KW: My editing collective COVEN talks about this all the time & we have a lot of tips and tricks that we share with each other. When it comes to starting a job – an empty timeline can be scary. Sometimes it can push an editor into procrastination paralysis. Our advice, stop over-thinking, stop worrying, stop trying to find the perfect opening. Throw your favourite selects on the timeline and just dive in! The best way to do this is SET A TIMER! It doesn’t matter if the timer is 10 minutes or 1 hour. Just set it and start! Once the timer goes off, give yourself a little break. Drink some water, make a snack and realize you’ve already started which is the biggest battle. Then SET A TIMER again basically until you don’t have to! This is a sure-fire way to get you into that zone – the edit zone – where hours feel like minutes because you are just so far in. This also works for writers with empty page anxiety.
BW: In 2020, you made the move from editing music videos and commercials to narrative television with P-Valley on the STARZ network. We’re there new or unique challenges in working on that show?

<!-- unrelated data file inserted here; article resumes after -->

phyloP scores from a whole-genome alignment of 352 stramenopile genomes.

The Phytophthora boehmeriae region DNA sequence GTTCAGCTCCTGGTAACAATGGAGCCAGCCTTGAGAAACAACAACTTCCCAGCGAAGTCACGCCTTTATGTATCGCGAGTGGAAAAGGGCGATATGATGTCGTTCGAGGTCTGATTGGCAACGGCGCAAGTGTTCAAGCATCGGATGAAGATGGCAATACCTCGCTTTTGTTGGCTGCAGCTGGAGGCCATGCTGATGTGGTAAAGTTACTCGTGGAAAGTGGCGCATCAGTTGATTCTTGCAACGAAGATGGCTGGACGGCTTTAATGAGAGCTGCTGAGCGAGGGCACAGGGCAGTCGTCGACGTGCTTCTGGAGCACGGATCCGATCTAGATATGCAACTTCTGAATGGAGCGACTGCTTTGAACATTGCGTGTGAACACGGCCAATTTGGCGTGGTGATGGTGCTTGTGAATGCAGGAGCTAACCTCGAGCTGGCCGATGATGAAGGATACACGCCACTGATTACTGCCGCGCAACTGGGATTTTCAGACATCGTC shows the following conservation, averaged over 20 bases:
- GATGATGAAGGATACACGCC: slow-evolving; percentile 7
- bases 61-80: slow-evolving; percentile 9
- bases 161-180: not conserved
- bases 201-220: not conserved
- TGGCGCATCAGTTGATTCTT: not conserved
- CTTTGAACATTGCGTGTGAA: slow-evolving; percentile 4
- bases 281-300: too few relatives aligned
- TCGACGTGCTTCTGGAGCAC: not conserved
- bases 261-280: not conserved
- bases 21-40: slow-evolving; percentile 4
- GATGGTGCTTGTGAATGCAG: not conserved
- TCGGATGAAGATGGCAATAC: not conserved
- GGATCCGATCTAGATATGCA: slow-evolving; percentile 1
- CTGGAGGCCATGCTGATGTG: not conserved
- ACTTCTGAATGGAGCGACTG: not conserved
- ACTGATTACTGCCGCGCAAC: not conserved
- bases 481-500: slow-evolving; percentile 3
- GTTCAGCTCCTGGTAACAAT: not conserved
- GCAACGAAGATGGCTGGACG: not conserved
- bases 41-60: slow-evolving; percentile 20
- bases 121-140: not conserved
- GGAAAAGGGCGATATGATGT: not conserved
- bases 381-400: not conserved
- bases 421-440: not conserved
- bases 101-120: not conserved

KW: Probably the most unique challenge for me was moving from working in Premiere to working in AVID, which I hadn’t touched in years. But as soon as I got my shortcuts programmed and was reacquainted with the program – it was like riding a bike. Because I was working on specific montages and dance sequences, it was also cool to be a part of a larger team of editors. I was sharing my sequences remotely from Toronto to the edit team in New York. It was truly an incredible experience and I was so honored that Katori Hall brought me onto the team for multiple episodes, after we had worked together on some development content for the series with pilot director Karena Evans.